9 Best Movies & TV Shows for Father’s Day
Whether bio, adopted, or uncles stepping up, here’s some great movies and shows about Dads.
This Father’s Day, we have you covered for all the highs and lows of fatherhood with our best shows and movies to capture the love and complication that comes with being a dad. Every relationship is different, so let’s take a look at some of the different variations out there and the best of the best for each one.
Strained but loving relationship
From children who suffer from meddling parents to those who have distant but loving relationships with their dads, almost anyone can relate to something from this show. Appa/Mr. Kim has resonated with both immigrants and non-immigrant Asian American families, who have to navigate generational, as well as cultural, divides.
The MCU is a series defined by fatherhood, with almost every superhero having some kind of “daddy issues” to work through. I thought about including Hawkeye, Avengers: Endgame, or Shang-Chi on here, but honestly, the Hawkeye show doesn’t explore Clint’s relationship with his family beyond the typical “I promise I’ll be home for Christmas” storyline, and I know stories about flawed father figures like Howard Stark and Wen-Wu can be difficult to watch for some people (also Thanos is the worst father in the MCU, which is an accomplishment when competing with the likes of Odin).
Meanwhile, the Ant-Man movies have Scott Lang gifting his daughter ugly rabbit dolls and learning magic tricks for her and clawing his way out of the quantum realm to get back to her. Now that’s a dad. And yes, I know Hank Pym being a good father/husband feels weird to some comics fans, but at least he does get called out on some things by Hope.
How To Train Your Dragon
Hiccup’s relationship with his dad in the first movie is less than ideal, but the way the two characters grow to understand each other makes them one of the most solid father-son duos in animation.
Stranger Things Season 2
Hopper does, admittedly, fall into the overprotective father role at times, but when your adopted daughter spent the first 12-ish years of her life being experimented on by a man who forced her to call him “Papa,” you’re gonna want to protect her. I personally think Season 2 Hopper is best, from the scene where he lets Mike get out all his frustration from Eleven having been hidden from him, letting him get angry but also holding him while he cries (because you know Mike’s dad has almost certainly never done that with him). Hopper’s literally such an iconic dad that they cast David Harbour to be Black Widow’s dad in her movie, despite them only having a ten-year age difference.
And of course you can’t forget the best babysitter in Hawkins, Steve Harrington!
Despicable Me 1 + 2
Oversaturation of the Minions aside, Gru is a genuinely great adopted dad to his chaotic little girls, and the first two movies have a ton of sweet moments between him and his ‘gurls.’ It helps that he also sometimes acts as a father to his minions, too, which solidifies him as the best boss.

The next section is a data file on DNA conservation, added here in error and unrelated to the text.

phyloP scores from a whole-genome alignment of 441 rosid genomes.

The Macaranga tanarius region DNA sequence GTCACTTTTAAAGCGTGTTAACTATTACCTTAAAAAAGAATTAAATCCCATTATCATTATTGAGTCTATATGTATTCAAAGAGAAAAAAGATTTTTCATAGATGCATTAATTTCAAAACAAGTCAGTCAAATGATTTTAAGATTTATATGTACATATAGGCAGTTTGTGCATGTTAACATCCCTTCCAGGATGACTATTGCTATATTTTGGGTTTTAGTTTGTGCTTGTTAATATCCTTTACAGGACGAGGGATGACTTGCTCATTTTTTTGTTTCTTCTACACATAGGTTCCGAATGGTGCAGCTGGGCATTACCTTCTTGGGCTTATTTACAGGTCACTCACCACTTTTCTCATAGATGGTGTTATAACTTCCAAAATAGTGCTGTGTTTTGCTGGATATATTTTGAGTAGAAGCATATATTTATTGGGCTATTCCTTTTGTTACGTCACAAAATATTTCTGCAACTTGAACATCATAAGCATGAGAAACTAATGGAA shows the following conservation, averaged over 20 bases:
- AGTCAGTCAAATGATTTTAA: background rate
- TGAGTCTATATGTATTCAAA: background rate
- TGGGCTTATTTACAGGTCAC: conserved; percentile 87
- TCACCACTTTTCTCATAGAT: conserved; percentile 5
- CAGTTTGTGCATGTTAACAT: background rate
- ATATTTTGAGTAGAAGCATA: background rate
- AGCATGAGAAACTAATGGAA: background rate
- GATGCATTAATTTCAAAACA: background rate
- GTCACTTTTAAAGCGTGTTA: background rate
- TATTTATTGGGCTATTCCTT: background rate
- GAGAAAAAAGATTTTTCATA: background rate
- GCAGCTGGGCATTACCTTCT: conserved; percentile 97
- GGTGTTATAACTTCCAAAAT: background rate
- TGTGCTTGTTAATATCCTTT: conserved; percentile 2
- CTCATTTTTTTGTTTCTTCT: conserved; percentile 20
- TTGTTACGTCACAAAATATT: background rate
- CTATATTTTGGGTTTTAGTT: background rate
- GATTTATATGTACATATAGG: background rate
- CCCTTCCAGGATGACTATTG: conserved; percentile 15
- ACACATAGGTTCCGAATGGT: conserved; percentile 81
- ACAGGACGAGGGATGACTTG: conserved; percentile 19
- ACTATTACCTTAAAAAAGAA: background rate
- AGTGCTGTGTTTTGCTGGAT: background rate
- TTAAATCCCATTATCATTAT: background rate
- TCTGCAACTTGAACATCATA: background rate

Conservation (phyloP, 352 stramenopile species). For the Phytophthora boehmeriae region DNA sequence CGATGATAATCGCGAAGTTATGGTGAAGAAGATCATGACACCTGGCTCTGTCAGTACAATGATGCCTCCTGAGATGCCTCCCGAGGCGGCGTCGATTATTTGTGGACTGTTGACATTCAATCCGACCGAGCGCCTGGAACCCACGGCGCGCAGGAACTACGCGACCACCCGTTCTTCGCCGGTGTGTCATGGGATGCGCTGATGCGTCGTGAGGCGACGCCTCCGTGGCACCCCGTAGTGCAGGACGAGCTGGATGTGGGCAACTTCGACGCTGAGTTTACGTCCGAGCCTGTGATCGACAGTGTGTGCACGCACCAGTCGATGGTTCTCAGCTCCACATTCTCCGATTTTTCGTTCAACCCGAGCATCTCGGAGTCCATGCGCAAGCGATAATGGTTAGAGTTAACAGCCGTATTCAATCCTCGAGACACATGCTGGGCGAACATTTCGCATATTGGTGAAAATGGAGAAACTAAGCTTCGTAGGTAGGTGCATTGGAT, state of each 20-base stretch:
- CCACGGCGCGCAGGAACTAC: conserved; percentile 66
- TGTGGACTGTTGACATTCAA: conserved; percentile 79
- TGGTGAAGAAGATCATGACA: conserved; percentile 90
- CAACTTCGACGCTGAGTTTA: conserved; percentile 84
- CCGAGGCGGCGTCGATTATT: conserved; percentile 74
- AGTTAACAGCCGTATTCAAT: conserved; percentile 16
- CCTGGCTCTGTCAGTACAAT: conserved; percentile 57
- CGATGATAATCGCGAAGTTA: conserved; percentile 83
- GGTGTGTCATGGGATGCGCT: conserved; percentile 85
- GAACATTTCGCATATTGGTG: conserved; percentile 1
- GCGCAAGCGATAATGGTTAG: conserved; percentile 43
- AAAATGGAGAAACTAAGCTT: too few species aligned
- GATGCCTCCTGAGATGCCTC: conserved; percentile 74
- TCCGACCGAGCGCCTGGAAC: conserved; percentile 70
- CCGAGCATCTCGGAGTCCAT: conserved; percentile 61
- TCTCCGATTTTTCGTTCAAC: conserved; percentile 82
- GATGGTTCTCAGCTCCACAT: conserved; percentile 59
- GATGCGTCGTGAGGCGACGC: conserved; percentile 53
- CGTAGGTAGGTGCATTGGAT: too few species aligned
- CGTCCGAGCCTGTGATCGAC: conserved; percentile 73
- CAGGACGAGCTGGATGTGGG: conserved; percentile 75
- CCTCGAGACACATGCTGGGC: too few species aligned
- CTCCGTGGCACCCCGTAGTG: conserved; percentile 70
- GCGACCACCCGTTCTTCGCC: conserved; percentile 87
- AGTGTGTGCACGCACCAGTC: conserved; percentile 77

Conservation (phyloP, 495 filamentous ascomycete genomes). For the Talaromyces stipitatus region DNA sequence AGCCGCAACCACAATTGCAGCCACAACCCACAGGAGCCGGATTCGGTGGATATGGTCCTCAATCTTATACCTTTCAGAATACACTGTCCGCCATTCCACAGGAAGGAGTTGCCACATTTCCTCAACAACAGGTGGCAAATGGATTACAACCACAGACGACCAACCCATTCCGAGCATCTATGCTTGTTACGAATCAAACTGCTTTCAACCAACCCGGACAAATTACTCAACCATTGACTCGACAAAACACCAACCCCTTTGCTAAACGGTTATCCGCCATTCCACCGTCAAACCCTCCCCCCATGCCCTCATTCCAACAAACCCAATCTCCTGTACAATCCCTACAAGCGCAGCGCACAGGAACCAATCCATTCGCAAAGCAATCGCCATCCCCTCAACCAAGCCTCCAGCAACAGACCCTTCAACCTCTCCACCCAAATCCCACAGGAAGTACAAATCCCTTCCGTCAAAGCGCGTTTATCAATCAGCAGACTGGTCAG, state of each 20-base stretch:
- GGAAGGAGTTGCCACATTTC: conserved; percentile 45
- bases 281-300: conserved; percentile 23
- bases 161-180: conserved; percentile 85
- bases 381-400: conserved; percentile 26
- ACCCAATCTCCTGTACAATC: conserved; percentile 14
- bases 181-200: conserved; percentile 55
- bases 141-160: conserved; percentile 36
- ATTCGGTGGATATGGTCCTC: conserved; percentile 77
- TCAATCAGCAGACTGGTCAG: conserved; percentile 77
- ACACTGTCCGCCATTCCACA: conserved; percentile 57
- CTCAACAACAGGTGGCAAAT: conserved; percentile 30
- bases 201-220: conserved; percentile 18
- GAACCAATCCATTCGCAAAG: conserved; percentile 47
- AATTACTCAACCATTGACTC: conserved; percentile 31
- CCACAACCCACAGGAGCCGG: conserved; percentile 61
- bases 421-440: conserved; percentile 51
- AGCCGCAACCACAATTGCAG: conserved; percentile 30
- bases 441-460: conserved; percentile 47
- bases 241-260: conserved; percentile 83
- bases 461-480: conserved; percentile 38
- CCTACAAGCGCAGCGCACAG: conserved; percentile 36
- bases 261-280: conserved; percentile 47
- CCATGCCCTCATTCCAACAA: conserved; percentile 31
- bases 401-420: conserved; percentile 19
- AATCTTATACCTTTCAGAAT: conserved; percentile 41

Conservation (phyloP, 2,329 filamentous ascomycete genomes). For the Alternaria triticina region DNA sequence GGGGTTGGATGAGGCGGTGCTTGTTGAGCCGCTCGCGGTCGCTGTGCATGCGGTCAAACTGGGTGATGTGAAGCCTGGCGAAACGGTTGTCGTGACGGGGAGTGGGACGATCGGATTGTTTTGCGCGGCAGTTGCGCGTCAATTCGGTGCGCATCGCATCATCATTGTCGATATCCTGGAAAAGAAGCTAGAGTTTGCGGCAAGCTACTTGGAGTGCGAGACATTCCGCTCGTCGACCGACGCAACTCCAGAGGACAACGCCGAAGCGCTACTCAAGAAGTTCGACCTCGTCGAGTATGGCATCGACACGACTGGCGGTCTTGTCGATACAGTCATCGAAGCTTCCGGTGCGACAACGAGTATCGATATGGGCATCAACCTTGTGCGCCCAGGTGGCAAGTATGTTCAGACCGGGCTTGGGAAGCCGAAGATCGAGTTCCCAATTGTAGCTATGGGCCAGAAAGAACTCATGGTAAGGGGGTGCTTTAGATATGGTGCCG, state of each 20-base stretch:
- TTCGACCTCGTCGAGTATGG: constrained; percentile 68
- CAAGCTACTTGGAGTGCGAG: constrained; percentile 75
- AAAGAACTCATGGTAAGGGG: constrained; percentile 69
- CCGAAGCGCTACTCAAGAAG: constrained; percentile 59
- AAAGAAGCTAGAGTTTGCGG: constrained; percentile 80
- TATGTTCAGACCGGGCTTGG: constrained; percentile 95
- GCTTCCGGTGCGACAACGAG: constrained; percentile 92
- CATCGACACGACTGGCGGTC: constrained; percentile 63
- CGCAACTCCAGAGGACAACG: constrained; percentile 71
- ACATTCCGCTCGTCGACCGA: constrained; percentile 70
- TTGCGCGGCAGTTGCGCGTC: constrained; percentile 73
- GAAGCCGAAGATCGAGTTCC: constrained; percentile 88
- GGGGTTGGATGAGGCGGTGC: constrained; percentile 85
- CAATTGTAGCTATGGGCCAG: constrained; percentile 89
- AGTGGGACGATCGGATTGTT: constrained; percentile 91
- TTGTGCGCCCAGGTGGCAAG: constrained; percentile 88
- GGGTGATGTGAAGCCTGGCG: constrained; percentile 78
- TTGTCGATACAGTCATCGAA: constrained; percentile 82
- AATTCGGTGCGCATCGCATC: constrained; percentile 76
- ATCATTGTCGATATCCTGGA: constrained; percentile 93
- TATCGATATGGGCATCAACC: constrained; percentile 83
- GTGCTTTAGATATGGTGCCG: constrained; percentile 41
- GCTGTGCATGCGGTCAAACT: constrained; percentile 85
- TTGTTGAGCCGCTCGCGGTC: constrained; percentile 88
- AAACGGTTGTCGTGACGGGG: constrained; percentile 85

Din Djarin is a standout in Star Wars, which is saying a lot in a series that is, in many ways, about fatherhood. From episode 3 of The Mandalorian on, every action he takes is to protect his foundling. Everything from losing his ship to his status as a Mandalorian is all for Grogu, and we commend him for it. It definitely helps that Pedro Pascal seems to have cornered the market on playing badass dads (Oberyn Martell, Marcus Moreno, Joel in The Last of Us).
The LEGO Batman Movie
I thought about putting Holy Musical B@man! in this place, but I think the 1-2-punch combo of both Alfred and Robin in this movie makes this one of the few mainstream Batman stories that really critiques the character’s supposedly lone-wolf nature as a self-defense mechanism against further pain.
The Fresh Prince of Bel-Air
Do I even need to say it? Uncle Phil is amazing, and woe befall anyone who messes with his kids, be they his biological children or his nephew. The episode where he comforts Will after his father blows him off yet again remains one of the saddest moments in sitcom history (especially considering the actor’s own strained relationship with his father).
Avatar: The Last Airbender
Iroh is such an amazing father figure that he’s kind of the only adult supervision the kids have for most of Avatar: The Last Airbender, and despite being on the “opposite” side of the heroes at the start, he does seem to try to keep all of them safe. It helps that he isn’t just that to Zuko, but also to Toph and even Korra when they need it, and the moment where he hugs Zuko in “Sozin’s Comet” will remain one of the most cathartic moments in all of animation. The fact that Kim’s Convenience actor Paul Sun-Hyung Lee has been cast in the role of Iroh in the Netflix adaptation is about the only thing that’s given me hope for the live-action version of the show.
What’s your favorite Father’s Day movie/show?
(featured image: Disney/Lucasfilm)
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